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Solar Viewing Heat Issues


SunBear
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I know you guys over there in the UK don't get too much intense Sun compared to us over here in Arizona, but do you have any recommendations as to what to do about the heat issues using a black optical tube in midday Sun?

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Heat issues...what are they :shocked:

The only advice to prevent them would be the obvious like

  • Cover the equipment with something reflective like a white sheet
  • Wait until later in the day before observing so it isn't so hot
  • Observe in the shade

It does sound like we are all at the mercy of the elements but for different reasons :grin: how frustrating it must be to be able to see the sun and not be able to use your scope ...maybe the clouds are not so bad after all

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I'm in Oz, and the temperatures can reach well over 40 deg C (>100 deg f)

I feel it's more important to protect the observer than the scope!!

I have resorted to covering the scope and camera with aluminium kitchen foil on a couple of occasions.

You can always provide a shade covering the scope (and yourself!) with only the objective exposed to the sun.

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Depending on the type of solar observation and filters used, the heat inside the telescope can far exceed the ambient temperature, e.g. Herschell wedges. Keeep a Sun hat on for yourself.  :smiley:

I haven't used my Hershel wedge yet, but there is a big red circle on the back of it saying "caution hot surface". I know i shouldnt....................but when i do use it i am going to put my finger on that red circle (the heat trap) to see how hot it is.

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I have a big black reflector OTA  and live in Spain so know the issue well but can't say I have come up with any solutions.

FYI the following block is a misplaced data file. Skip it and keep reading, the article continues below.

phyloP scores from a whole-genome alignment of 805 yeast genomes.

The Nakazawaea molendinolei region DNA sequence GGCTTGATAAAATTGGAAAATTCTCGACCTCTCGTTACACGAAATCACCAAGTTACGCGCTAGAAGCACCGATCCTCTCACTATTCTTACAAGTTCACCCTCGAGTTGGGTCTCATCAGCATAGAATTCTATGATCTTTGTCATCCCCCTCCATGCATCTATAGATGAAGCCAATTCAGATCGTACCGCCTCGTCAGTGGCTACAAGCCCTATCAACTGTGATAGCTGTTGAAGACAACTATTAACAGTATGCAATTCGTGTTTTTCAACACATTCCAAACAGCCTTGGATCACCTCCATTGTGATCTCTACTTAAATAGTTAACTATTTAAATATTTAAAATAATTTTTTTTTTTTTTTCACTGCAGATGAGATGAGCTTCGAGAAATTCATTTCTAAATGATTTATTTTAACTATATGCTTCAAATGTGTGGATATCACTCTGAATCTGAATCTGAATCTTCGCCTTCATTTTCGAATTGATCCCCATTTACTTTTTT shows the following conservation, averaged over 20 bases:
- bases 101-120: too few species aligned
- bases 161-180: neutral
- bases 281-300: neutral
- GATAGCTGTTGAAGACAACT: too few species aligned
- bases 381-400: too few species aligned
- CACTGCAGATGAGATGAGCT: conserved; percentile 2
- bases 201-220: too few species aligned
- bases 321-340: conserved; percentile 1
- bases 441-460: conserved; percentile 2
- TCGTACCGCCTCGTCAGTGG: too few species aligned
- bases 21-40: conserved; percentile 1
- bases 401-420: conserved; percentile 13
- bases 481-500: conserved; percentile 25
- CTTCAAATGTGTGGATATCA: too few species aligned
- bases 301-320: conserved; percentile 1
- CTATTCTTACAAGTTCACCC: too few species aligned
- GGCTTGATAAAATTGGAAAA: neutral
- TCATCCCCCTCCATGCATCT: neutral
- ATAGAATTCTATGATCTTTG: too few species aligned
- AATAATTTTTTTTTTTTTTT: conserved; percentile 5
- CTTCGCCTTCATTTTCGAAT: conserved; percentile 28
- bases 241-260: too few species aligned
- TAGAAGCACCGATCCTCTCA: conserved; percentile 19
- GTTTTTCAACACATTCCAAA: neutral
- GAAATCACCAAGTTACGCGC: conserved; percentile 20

I haven't gone as far as wrapping up the tube in tin foil.

The only thing I can say is start as early as possible, after a certain time of day it is pointless using the reflector for me and in general I get 30 minutes of good scope seeing before I have to pack it in.

Using the smaller Ha scopes and refractor however give me much more time to utilise.

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I'm in Oz, and the temperatures can reach well over 40 deg C (>100 deg f)

I feel it's more important to protect the observer than the scope!!

I have resorted to covering the scope and camera with aluminium kitchen foil on a couple of occasions.

You can always provide a shade covering the scope (and yourself!) with only the objective exposed to the sun.

The tin foil idea sounds great! I will definitely try it.

Cheap and easy to come by materials are where it's at.

Thanks for the input. 

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I know you guys over there in the UK don't get too much intense Sun compared to us over here in Arizona, but do you have any recommendations as to what to do about the heat issues using a black optical tube in midday Sun?

Stop showing off !! :)

Love your avatar by the way

Edited by jabeoo1
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  • 2 weeks later...

This is a slight digression from the original question, but I'm sure there was once a story of someone who left their scope uncovered and uncapped on the porch.  As the sun moved round, it shone straight down the tube, focused on the porch and set fire to it.  (I think the scope got burned up in the ensuing blaze.)

SunBear is right to be cautious about that big light in the sky :smiley:

Mary

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